Visiting the JFK Presidential Library

There was once a president who inspired a nation with a dream to send a man to the moon. In modern America, lessons can be learned from JFK.

Written by Michael Turtle

Michael Turtle is the founder of Time Travel Turtle. A journalist for more than 20 years, he's been travelling the world since 2011.

Michael Turtle is the founder of Time Travel Turtle and has been travelling full time for a decade.


There’s a moment on a tour of the JFK Presidential Library that brings on tears. Around me, as I stood there, some people sobbed. I could even feel that slight sting in the eyes myself.

The moment comes right at the end of the exhibits in the room dedicated to that fateful day in Dallas.

Unlike the other rooms before, there were no glass display cabinets or typed explanations. It was just a room painted completely black, a date on the wall – ‘November 2, 1963’ – and television screens with that infamous broadcast of Walter Cronkite informing a nation they had lost a president.

JFK Presidential Library and Museum Boston, USA

The sadness comes not from the act of the assassination itself, which is now a part of history rather than a pain in the national consciousness, but from the realisation of how great and inspirational a president can be.

At a time in American politics when a man who promised hope and change has failed to unite a fractured country, it stirs the heart to find out more about the man who made a pledge of “landing a man on the moon and returning him safely to the earth” and worked until his dying day to see that dream realised.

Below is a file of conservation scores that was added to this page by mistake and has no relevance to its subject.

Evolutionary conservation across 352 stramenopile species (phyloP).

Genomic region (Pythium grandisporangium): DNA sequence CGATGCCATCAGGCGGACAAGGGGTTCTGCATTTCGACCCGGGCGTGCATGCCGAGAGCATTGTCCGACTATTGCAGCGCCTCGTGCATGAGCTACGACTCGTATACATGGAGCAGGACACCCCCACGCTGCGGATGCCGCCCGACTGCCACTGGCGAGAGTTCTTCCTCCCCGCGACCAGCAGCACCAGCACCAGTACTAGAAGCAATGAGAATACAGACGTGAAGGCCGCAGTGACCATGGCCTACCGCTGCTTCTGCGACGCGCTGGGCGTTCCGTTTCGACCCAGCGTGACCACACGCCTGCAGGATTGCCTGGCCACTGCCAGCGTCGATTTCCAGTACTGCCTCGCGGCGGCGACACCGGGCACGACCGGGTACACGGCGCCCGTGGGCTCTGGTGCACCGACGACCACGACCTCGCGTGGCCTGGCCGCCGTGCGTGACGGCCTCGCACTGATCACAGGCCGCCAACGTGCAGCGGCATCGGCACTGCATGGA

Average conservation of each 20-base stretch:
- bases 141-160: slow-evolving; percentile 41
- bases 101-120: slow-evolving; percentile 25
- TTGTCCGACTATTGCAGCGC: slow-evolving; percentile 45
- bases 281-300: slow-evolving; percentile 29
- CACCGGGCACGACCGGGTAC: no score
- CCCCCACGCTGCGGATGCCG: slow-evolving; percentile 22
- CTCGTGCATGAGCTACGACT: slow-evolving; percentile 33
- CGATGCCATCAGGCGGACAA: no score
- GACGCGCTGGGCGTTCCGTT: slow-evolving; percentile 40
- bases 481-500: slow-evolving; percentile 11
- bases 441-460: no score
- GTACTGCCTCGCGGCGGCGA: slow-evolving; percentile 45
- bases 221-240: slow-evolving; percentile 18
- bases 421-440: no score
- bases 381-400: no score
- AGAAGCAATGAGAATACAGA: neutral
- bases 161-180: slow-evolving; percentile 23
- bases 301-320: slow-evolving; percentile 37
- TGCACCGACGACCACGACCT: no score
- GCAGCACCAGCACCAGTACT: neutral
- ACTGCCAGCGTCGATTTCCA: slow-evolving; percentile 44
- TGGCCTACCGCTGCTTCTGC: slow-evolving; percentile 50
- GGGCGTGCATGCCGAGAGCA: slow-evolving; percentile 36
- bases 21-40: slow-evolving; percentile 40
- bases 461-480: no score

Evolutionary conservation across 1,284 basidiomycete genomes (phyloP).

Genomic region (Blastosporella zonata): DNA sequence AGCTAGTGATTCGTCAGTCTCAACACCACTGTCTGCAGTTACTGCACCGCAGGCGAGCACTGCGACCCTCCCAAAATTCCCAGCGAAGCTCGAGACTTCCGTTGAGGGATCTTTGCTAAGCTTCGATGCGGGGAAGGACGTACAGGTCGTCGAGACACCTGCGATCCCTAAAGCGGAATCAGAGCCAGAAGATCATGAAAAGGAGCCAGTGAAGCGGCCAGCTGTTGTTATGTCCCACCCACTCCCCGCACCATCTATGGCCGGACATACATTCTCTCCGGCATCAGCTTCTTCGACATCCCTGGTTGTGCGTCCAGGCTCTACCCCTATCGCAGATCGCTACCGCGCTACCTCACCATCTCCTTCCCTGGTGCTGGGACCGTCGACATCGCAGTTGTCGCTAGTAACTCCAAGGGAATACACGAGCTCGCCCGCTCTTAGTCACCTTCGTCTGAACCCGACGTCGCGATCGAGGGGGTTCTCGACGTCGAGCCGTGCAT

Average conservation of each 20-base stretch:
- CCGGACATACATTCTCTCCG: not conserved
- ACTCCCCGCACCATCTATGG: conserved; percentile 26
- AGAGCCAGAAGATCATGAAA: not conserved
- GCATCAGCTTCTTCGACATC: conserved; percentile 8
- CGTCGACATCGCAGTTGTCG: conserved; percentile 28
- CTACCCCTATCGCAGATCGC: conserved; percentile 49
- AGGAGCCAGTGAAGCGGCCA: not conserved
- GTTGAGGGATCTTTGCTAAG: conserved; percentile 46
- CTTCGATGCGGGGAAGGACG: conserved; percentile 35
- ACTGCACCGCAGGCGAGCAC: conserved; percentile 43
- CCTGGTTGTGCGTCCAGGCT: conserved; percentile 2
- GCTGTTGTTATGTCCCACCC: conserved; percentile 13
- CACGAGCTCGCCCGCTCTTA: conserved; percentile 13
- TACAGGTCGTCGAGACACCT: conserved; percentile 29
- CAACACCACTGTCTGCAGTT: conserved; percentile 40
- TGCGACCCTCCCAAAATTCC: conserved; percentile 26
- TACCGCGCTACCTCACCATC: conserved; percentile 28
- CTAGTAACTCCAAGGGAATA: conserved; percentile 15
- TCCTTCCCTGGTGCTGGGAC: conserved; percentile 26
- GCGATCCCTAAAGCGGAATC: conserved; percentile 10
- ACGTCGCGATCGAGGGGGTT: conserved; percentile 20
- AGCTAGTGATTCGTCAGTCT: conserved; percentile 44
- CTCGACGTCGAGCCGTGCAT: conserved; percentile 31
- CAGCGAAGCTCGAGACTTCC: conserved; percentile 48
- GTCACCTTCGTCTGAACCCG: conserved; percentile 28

The tribute to his life, The JFK Presidential Library and Museum, looks out to the harbour of his hometown of Boston.

To save money if you’re visiting the JFK Library as part of other sightseeing in Boston, I would recommend the Go City Boston Pass.

The building’s striking architecture is impressive as you approach it but it’s inside the white walls and large latticed glass pavilion that visitors are truly impressed.

JFK Presidential Library and Museum Boston, USA

The exhibits follow the story of John F Kennedy chronologically from his days as a student, through his military service, his time as a congressman and senator, to the presidential campaign and his achievements in office.

To be fair, to see these stories of history is to believe JFK was flawless, which he obviously wasn’t. In some ways it reminded me of the propaganda museums I saw in North Korea.

Still, it’s designed as a tribute, not an impartial analysis, and there’s no doubt that he made many bold leaps forward on behalf of the USA.

JFK Presidential Library and Museum Boston, USA

JFK was the president who made mental illness and children with disabilities national priorities – not because focus groups told him to or because he could see a wave of public sentiment which he needed to ride.

No, it was because he believed passionately it was the right thing to do and the country would be better for it.

His fight for the rights of black Americans and his support for the campaign to abolish segregation made him unpopular with many people but, once again, it was because he dreamt of a country that was greater than a collective of selfish intolerance.

JFK Presidential Library and Museum Boston, USA

John F Kennedy today

I write all of this not just because I was inspired by the museum (which was probably the highlight of my trip to Boston), but because study of a president like JFK has never been more important than in America today.

There were parallels made between him and Barack Obama years ago and there are clear similarities in their language.

In his acceptance of the nomination, the young senator from Massachusetts said, “the old people without medical care – the families without a decent home – the parents of children without adequate food or schools – they all know that it’s time for a change”.

Ah, yes, “change”. I knew we’d heard that somewhere before.

JFK Presidential Library and Museum Boston, USA

It’s what you do with the power invested that maketh the man, though, not the rhetoric with which you got it. At a time when protests are growing at cities across the US, real leadership is needed.

President Obama may have it within him and one day his library may tell the tale of how he led America out of an economic and social depression.